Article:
When C.K. released a statement confirming the New York Times report about his abusive treatment of other women, he wrote that he would be "remiss to exclude the hurt that I've brought on people who I work with and have worked with [whose] professional and personal lives have been impacted by all of this," including those who work on Better Things.

Adlon later released a statement saying that she and her family "are devastated and in shock after the admission of abhorrent behaviour by my friend and partner." She expressed deep sorrow and empathy for the women and asked for privacy. "I am processing and grieving and hope to say more as soon as I am able."

The professional chips are tumbling for C.K.: FX says he will no longer serve as executive producer of the show (or Baskets, One Mississippi or The Cops). Netflix has cancelled his second comedy special, he's been canned from The Secret Life of Pets sequel and the release of his film I Love You, Daddy has been called off. And, come on, how can we ever watch Louie again?

There's a revolution and it's ugly and it's messy and it's fantastic. And it's about time.

In these difficult weeks of #metoo disclosures, I have held up Better Things as a masterful example of a series created by and about women. It centres around a strong, brave, no-nonsense – and hilarious – female character juggling three daughters in various stages of growing-up trauma, along with a deadbeat ex, a complicated mother, a Hollywood career, dating – and all the big and little challenges of motherhood (single or otherwise): the fights, the soccer games, the tampons. The show plays women's sometimes mortifying existence at midlife for laughs – but also presents the potential of its power. All without apology or exposition. It's too smart for that.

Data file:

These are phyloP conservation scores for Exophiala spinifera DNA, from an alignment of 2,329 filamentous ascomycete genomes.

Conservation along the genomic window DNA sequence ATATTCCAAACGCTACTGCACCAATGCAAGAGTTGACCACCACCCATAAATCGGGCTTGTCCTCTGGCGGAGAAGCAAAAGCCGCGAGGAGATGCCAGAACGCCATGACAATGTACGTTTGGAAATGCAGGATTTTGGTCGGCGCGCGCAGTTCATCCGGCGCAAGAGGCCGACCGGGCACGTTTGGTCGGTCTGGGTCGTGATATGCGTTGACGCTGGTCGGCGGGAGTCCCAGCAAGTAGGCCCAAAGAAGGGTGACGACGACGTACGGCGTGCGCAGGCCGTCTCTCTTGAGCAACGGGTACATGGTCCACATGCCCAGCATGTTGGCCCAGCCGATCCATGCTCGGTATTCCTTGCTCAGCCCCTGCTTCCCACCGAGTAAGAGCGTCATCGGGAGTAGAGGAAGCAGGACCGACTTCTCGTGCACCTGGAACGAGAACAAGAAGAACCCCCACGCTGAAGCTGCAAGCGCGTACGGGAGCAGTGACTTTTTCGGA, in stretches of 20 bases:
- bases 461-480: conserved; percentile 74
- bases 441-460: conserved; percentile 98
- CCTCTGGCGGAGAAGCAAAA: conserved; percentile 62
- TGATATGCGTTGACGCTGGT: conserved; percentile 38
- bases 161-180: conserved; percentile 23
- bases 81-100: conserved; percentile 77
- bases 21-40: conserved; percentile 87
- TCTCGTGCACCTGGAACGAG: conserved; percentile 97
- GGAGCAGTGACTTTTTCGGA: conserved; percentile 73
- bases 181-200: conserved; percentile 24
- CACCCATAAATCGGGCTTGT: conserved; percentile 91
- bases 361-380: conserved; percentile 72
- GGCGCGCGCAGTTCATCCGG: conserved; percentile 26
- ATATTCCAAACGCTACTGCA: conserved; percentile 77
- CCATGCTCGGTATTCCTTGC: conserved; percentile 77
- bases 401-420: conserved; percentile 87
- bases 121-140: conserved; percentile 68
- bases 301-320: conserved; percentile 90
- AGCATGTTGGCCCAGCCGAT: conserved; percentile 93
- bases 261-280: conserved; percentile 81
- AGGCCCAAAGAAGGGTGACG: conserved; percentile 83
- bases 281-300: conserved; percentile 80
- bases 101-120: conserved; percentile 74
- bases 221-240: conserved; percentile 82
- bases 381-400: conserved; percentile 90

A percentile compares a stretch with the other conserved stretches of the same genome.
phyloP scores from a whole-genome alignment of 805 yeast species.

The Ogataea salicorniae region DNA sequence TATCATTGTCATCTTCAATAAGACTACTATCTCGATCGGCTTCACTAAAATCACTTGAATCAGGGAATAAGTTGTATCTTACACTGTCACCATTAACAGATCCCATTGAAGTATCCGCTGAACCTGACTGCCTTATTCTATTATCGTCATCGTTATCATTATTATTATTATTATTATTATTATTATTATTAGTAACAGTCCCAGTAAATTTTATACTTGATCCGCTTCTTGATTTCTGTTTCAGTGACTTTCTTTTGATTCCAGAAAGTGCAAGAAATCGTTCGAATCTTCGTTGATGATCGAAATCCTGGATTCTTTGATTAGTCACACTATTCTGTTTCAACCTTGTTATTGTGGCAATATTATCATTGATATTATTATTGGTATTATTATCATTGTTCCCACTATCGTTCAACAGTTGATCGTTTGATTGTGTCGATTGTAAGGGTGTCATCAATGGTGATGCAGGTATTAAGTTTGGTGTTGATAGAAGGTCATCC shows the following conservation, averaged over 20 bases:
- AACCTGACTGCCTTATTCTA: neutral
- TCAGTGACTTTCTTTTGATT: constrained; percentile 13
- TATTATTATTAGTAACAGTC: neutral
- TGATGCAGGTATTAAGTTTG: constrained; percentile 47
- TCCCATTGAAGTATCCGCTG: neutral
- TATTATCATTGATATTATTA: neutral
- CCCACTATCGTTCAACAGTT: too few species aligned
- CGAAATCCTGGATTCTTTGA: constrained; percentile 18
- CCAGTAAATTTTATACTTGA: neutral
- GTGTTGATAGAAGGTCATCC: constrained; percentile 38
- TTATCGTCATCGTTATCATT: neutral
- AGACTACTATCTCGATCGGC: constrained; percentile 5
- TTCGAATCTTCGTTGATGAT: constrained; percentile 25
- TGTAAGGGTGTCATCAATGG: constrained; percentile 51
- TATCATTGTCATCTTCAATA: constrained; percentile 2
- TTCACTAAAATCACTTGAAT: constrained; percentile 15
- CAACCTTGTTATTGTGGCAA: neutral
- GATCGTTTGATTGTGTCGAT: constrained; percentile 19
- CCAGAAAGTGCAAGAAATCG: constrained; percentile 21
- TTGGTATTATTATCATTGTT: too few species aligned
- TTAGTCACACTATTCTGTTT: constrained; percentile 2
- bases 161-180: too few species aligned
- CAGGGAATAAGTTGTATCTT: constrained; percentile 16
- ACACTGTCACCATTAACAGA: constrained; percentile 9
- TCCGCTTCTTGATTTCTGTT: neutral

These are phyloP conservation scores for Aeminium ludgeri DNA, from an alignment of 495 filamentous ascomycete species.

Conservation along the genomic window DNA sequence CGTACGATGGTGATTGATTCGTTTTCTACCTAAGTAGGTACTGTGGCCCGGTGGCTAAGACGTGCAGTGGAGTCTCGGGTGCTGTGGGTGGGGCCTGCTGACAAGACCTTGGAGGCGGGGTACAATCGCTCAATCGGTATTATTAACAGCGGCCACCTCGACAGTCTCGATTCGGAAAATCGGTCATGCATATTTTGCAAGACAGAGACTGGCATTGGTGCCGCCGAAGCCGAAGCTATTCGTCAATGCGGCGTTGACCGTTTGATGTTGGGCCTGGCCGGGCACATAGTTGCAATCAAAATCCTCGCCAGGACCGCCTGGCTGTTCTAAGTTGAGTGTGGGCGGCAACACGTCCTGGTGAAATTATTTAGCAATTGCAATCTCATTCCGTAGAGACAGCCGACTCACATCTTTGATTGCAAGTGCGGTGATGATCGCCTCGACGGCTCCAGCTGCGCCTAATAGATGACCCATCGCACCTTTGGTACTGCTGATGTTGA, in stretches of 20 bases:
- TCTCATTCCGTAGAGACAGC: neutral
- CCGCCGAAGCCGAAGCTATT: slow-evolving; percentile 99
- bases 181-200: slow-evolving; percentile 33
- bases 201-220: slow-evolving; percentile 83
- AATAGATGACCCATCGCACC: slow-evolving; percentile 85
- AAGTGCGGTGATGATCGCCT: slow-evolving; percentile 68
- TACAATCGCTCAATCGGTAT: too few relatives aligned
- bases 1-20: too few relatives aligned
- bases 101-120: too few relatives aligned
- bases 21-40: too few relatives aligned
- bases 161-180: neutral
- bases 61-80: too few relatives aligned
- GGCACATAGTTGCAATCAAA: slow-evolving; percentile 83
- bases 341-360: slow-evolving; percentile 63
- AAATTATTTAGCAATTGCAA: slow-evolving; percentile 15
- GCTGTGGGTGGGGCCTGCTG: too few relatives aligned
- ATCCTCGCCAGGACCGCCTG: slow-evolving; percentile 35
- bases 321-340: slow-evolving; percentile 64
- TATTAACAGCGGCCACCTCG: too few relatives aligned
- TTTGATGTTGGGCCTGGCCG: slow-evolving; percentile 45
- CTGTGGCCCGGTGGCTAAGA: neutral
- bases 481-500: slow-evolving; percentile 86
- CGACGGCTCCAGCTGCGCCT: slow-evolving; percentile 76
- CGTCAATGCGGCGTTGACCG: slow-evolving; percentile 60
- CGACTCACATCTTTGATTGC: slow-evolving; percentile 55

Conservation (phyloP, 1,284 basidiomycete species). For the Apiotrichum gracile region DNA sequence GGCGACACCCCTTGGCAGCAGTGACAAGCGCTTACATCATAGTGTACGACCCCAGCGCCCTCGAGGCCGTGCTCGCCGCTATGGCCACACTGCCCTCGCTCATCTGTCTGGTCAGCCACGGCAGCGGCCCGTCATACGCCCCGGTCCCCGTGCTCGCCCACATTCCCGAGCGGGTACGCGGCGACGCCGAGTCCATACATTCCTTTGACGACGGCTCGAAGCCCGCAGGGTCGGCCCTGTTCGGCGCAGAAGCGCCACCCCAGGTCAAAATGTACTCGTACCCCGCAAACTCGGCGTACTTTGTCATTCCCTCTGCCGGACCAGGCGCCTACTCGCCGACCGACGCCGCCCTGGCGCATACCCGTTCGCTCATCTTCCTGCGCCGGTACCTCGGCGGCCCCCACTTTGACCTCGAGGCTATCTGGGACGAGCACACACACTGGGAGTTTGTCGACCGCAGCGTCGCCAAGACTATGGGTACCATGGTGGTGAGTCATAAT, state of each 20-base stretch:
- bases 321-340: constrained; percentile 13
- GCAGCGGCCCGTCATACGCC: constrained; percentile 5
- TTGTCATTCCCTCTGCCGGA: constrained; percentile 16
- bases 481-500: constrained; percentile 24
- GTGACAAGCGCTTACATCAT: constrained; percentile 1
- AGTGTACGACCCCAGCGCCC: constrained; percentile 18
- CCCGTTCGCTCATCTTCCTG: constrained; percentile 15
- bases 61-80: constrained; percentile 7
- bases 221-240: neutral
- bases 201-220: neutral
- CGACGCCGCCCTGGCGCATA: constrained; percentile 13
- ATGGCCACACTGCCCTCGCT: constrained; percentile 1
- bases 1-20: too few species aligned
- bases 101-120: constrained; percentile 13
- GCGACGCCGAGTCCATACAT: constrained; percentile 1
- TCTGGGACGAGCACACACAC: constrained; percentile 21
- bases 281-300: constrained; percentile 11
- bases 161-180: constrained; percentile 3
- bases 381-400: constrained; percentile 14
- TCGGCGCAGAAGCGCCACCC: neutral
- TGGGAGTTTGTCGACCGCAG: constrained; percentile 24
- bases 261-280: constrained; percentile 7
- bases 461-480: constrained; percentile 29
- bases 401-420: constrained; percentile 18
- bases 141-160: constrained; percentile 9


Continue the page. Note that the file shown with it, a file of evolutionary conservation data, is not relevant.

I have often wondered why Better Things has not become mandatory viewing; this is the kind of water-cooler talk I crave. Is it possible that the show's female-centricity has made it a less essential part of the conversation in an industry which we all know (we certainly do now if it was ever in doubt) is powered by testosterone?

If we want to support women as creative forces in Hollywood, I have told anyone who would listen, surely Adlon could be the poster woman. This is what women can achieve when given the chance.

But what happens when that chance includes – or comes about because of – the involvement of someone who used their power to sexually harass or abuse colleagues or subordinates – or those hoping to be? When garbage opens doors for good art and artists, should those doors slam shut once the stink finally rises and is revealed?

Make no mistake: this is Adlon's show. C.K. may share some of the credits – and is certainly a creative collaborator – but it's her genius that's all over it, that defines it. C.K. may have had the power to get it made, but she made it powerful. Last month, FX announced Better Things was being renewed for a third season.

Despite the shock expressed in Adlon's statement, people are, of course, asking: how much did she know? If so many of us – so far removed from that world – had heard whisperings of such behaviour, how is it that she did not?

I can't answer that question. But this is where we are: A talented woman has created a terrific show about women that women (and men) love. And now there's a giant cloud over it, as a result of a man's giant failings.

It's not the worst thing about this awful story; it's not even close. But I hate that the women we need in Hollywood – in the world – can become collateral damage, even if I love the reckoning that has led to it. I hate that a show that has been a delight for me, even a refuge – and an example of a feminist Hollywood win – is now something else: a question mark at the very least; worse, tainted; worst, irrevocably unwatchable and/or cancelled. This is rotten. It's revolting. We deserve better things.​